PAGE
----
Nicklaus’ foray into course design began almost by accident. Dye, whom he had known from the amateur golf ranks, asked for his thoughts on a course he was building in Ohio, The Golf Club in New Albany. Nicklaus also consulted informally on several other Dye designs, then, in 1966, the developer of what would become Harbour Town Golf Links contacted the management firm representing Nicklaus, asking him to design a course. His management agreed without consulting Jack himself. Then came a contradictory followup: “I told them, ‘Jack doesn’t do golf courses,’” he says, chuckling at the memory.
So Dye, his relationship with Nicklaus by now a comfortable one, was brought in on the project. Although Harbour Town would become a highly successful and historic piece of course design, Nicklaus looks back on other early work with misgivings, saying his decision-making was overly based on “trying to build a reputation as a golf course designer.” Tournament-worthy venues such as Shoal Creek (two PGAs) and Castle Pines (The International), he says, were “maybe too tough for membership.”
The Jack Nicklaus of later vintage says he designs for the majority of players, not the few hitting from the back tees. “In recent years I haven’t built many really difficult golf courses, because over 98 percent of rounds are played from the members’ tees,” he says. “The golf course has to be fun for the owner and the people who play it.”
To support his current mindset, Nicklaus cites an outing he attended several years ago. He had conducted a clinic, then waited as a handful of other pros played the golf course—not a Nicklaus layout—with clients of the company that staged the outing. As participants returned to the clubhouse, Nicklaus was struck by the diametric opinions he heard.
“The amateurs were all saying, ‘Man, that is the greatest golf course I’ve ever played. It was so beautiful.’ And all 10 pros walked in and said, ‘That was the worst golf course I’ve ever seen.’ Well, what did that mean? It meant that the average golfer was out there to enjoy the day, to be in a scenic and pretty place, to have fun with their friends. Whereas the pro, who makes his living playing golf, was more interested in the quality and fairness of the tee shot, the playability of the bunkers, the playability of the greens and so on.
“So what you have to do [as an architect] is try to build a golf course that’s aesthetically pleasing and fun, and if you can put good golf shots all the way around the course, then you’ve accomplished everything for everybody.”Today, on a typical “Nicklaus Signature” project—which carries a design fee in excess of $1 million and guarantees the client a certain amount of on-site time with the Bear—a design associate will first work with a land planner to come up with a routing. The property is staked, then Jack shows up to assess the work thus far.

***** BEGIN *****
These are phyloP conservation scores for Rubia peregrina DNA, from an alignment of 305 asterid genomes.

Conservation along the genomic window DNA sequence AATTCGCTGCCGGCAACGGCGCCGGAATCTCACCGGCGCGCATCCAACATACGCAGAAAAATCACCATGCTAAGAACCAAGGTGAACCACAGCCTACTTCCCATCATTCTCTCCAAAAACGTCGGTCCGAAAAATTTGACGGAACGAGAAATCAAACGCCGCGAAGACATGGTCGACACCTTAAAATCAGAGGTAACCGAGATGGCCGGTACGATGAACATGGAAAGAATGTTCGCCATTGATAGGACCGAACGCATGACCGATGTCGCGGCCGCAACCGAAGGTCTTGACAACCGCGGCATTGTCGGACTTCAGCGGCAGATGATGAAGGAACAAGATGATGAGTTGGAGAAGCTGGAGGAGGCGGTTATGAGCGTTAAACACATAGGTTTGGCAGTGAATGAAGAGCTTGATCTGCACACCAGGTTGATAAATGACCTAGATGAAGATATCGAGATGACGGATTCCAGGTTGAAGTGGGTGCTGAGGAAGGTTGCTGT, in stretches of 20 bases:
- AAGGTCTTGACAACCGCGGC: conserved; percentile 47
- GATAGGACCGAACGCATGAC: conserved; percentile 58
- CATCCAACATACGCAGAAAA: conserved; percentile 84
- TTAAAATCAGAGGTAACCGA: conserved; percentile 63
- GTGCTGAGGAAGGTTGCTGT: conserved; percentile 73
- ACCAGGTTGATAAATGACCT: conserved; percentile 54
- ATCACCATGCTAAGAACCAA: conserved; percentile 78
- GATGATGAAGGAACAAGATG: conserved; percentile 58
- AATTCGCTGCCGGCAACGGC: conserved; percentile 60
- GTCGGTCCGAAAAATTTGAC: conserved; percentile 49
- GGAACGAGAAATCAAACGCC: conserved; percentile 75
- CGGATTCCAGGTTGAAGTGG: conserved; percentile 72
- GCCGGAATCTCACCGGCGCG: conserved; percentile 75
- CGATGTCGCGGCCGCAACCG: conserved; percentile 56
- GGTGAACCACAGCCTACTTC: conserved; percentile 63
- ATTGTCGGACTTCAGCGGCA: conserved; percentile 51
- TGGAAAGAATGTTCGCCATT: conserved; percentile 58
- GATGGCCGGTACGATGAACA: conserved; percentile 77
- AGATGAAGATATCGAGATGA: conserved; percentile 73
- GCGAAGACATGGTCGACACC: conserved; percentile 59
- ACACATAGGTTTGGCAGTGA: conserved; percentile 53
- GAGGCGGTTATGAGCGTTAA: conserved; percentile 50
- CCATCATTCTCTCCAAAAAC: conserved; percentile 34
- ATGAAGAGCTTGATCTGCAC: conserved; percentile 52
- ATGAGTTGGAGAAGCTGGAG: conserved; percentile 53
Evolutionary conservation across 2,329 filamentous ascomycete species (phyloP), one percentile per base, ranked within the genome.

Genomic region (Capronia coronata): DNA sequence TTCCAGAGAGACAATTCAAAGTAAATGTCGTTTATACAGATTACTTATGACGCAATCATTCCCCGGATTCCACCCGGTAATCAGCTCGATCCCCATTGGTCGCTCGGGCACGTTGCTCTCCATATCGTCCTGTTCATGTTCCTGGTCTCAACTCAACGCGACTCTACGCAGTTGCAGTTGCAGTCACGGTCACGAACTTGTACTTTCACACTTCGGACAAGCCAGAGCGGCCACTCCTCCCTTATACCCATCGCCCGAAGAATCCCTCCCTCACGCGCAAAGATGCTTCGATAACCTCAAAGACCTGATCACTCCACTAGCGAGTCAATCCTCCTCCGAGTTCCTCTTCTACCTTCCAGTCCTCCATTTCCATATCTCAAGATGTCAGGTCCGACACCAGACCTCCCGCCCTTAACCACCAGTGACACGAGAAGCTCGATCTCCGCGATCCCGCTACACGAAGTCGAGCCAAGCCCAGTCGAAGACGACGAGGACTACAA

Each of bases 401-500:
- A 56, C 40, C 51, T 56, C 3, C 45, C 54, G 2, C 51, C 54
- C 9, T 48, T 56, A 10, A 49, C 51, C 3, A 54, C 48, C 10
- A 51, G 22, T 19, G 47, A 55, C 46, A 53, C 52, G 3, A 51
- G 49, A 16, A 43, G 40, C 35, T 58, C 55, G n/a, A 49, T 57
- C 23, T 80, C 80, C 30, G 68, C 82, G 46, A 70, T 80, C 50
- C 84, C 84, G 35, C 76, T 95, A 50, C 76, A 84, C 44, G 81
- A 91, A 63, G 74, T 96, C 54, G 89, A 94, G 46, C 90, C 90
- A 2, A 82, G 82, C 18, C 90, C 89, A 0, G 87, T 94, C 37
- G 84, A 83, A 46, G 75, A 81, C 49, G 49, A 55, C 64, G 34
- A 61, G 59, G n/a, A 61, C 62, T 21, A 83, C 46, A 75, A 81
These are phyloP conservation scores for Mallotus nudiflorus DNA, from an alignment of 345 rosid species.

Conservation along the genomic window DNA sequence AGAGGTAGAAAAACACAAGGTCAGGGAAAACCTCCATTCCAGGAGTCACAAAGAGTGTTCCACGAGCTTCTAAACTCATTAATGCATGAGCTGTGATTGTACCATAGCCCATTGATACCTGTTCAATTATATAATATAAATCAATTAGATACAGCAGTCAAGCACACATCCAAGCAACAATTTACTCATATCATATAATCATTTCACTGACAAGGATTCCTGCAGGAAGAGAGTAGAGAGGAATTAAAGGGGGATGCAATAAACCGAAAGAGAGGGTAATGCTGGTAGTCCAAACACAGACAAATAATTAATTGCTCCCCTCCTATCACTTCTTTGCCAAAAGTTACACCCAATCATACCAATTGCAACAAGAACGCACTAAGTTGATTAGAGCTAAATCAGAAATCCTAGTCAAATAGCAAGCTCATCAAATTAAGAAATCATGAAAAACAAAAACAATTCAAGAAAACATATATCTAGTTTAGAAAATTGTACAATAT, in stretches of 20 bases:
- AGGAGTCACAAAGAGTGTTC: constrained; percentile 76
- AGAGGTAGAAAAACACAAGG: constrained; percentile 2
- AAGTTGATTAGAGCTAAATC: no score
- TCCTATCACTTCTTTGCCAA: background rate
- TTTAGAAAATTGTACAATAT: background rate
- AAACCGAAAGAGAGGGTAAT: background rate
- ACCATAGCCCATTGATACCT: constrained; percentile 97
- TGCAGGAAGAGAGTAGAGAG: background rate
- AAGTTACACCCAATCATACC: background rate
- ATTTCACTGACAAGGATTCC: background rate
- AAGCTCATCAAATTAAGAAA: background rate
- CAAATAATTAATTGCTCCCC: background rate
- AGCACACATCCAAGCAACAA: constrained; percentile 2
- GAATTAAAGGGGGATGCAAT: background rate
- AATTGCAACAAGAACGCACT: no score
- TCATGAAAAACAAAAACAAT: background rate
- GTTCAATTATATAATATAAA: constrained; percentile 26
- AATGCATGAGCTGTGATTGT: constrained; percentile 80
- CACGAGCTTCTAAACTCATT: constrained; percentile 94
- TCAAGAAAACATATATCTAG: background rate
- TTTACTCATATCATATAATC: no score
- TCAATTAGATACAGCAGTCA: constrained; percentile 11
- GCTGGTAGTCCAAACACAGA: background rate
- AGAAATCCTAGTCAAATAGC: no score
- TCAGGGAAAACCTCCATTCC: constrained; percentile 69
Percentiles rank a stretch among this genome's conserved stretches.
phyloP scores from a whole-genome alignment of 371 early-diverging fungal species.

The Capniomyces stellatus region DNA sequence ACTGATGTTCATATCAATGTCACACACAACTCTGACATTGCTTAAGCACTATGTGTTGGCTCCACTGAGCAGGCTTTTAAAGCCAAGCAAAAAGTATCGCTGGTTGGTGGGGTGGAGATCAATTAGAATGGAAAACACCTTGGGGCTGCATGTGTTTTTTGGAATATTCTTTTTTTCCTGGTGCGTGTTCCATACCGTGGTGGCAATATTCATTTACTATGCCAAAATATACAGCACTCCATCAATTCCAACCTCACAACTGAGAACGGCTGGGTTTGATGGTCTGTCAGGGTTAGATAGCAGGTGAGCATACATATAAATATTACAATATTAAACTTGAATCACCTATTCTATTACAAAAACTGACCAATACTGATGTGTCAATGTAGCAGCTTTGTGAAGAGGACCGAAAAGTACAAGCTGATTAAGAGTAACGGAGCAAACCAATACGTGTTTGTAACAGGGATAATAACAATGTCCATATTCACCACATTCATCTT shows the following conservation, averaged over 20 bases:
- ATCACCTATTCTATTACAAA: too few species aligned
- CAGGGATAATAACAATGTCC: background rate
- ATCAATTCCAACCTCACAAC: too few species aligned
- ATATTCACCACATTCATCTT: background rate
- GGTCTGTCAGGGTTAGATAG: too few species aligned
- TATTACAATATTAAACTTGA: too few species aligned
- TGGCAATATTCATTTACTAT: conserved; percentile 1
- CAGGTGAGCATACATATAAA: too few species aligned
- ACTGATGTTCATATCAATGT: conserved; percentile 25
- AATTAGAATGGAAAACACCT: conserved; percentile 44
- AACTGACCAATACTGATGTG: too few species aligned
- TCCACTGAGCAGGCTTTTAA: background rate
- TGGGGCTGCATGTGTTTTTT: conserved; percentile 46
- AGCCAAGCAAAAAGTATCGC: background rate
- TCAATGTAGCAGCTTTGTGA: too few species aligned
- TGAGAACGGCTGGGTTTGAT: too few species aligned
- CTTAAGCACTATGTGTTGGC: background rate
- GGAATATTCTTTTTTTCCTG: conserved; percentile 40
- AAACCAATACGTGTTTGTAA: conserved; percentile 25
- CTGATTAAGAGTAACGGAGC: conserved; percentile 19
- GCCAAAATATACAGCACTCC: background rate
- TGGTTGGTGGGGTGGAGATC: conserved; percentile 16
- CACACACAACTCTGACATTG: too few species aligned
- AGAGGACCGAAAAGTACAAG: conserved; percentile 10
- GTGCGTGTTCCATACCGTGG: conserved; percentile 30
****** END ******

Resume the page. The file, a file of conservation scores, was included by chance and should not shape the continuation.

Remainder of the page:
“I would say nine times out of 10, I change some of the routing around, but gives me a basis to work from, and I don’t make changes without the approval of the land planner,” he says. Once clearing begins, Nicklaus returns to the site and begins adding strategy to the routing. His design associates are allowed to interpret his ideas; site coordinators can interpret what the design associate wants; and the shapers who operate the earthmoving and grading machines are allowed input as well.
“If I give everybody a little freedom they have more fun,” Nicklaus says. “They may come up with an idea I haven’t thought of. Sure it’s got my name on it. But if anybody’s got an ego big enough to think they can do a golf course by themselves, they’re being unrealistic.”
At Sebonack, with the strong-willed Doak as a partner, Nicklaus most certainly will not be designing everything on his own. Some creative clashes over design decisions are likely, though the landscape will dictate much. For different reasons, each architect will be fully aware how eagerly history waits to judge the result of their collaboration.